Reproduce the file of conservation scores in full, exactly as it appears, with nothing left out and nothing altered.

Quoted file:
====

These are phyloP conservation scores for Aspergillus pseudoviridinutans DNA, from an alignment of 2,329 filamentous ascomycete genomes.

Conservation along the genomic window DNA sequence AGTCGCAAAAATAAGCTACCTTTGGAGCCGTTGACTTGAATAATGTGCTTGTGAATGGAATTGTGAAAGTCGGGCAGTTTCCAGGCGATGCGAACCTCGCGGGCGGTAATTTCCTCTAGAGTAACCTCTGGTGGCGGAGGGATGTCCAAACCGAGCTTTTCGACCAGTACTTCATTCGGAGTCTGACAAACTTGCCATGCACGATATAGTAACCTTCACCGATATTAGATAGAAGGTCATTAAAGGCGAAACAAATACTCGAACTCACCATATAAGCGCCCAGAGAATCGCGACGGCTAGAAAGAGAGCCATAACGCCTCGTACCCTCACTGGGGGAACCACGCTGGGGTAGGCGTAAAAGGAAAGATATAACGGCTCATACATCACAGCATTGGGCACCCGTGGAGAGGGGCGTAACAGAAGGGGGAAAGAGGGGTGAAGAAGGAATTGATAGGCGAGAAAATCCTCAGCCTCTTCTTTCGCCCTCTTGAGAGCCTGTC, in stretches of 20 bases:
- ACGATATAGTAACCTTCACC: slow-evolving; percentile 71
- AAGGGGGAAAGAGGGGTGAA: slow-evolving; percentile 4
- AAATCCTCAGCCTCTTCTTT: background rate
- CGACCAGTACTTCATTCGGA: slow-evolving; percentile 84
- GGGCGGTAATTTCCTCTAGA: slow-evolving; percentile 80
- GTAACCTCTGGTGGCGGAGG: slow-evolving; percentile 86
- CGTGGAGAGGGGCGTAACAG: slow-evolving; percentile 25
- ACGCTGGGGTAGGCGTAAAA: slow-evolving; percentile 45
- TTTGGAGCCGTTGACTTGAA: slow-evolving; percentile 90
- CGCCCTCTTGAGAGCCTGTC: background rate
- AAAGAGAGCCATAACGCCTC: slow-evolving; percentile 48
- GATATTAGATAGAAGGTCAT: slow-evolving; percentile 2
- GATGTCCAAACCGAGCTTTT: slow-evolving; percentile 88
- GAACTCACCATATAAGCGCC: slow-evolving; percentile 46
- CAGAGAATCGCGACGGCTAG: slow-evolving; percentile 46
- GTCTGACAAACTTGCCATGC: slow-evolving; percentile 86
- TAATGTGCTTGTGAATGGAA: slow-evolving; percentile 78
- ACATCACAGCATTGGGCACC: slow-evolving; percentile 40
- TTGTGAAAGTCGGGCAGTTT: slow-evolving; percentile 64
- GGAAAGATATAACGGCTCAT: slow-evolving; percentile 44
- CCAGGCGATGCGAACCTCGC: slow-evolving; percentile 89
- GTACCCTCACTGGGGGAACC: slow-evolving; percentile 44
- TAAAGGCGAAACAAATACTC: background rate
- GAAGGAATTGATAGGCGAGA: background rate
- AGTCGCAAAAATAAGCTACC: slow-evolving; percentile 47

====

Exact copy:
These are phyloP conservation scores for Aspergillus pseudoviridinutans DNA, from an alignment of 2,329 filamentous ascomycete genomes.

Conservation along the genomic window DNA sequence AGTCGCAAAAATAAGCTACCTTTGGAGCCGTTGACTTGAATAATGTGCTTGTGAATGGAATTGTGAAAGTCGGGCAGTTTCCAGGCGATGCGAACCTCGCGGGCGGTAATTTCCTCTAGAGTAACCTCTGGTGGCGGAGGGATGTCCAAACCGAGCTTTTCGACCAGTACTTCATTCGGAGTCTGACAAACTTGCCATGCACGATATAGTAACCTTCACCGATATTAGATAGAAGGTCATTAAAGGCGAAACAAATACTCGAACTCACCATATAAGCGCCCAGAGAATCGCGACGGCTAGAAAGAGAGCCATAACGCCTCGTACCCTCACTGGGGGAACCACGCTGGGGTAGGCGTAAAAGGAAAGATATAACGGCTCATACATCACAGCATTGGGCACCCGTGGAGAGGGGCGTAACAGAAGGGGGAAAGAGGGGTGAAGAAGGAATTGATAGGCGAGAAAATCCTCAGCCTCTTCTTTCGCCCTCTTGAGAGCCTGTC, in stretches of 20 bases:
- ACGATATAGTAACCTTCACC: slow-evolving; percentile 71
- AAGGGGGAAAGAGGGGTGAA: slow-evolving; percentile 4
- AAATCCTCAGCCTCTTCTTT: background rate
- CGACCAGTACTTCATTCGGA: slow-evolving; percentile 84
- GGGCGGTAATTTCCTCTAGA: slow-evolving; percentile 80
- GTAACCTCTGGTGGCGGAGG: slow-evolving; percentile 86
- CGTGGAGAGGGGCGTAACAG: slow-evolving; percentile 25
- ACGCTGGGGTAGGCGTAAAA: slow-evolving; percentile 45
- TTTGGAGCCGTTGACTTGAA: slow-evolving; percentile 90
- CGCCCTCTTGAGAGCCTGTC: background rate
- AAAGAGAGCCATAACGCCTC: slow-evolving; percentile 48
- GATATTAGATAGAAGGTCAT: slow-evolving; percentile 2
- GATGTCCAAACCGAGCTTTT: slow-evolving; percentile 88
- GAACTCACCATATAAGCGCC: slow-evolving; percentile 46
- CAGAGAATCGCGACGGCTAG: slow-evolving; percentile 46
- GTCTGACAAACTTGCCATGC: slow-evolving; percentile 86
- TAATGTGCTTGTGAATGGAA: slow-evolving; percentile 78
- ACATCACAGCATTGGGCACC: slow-evolving; percentile 40
- TTGTGAAAGTCGGGCAGTTT: slow-evolving; percentile 64
- GGAAAGATATAACGGCTCAT: slow-evolving; percentile 44
- CCAGGCGATGCGAACCTCGC: slow-evolving; percentile 89
- GTACCCTCACTGGGGGAACC: slow-evolving; percentile 44
- TAAAGGCGAAACAAATACTC: background rate
- GAAGGAATTGATAGGCGAGA: background rate
- AGTCGCAAAAATAAGCTACC: slow-evolving; percentile 47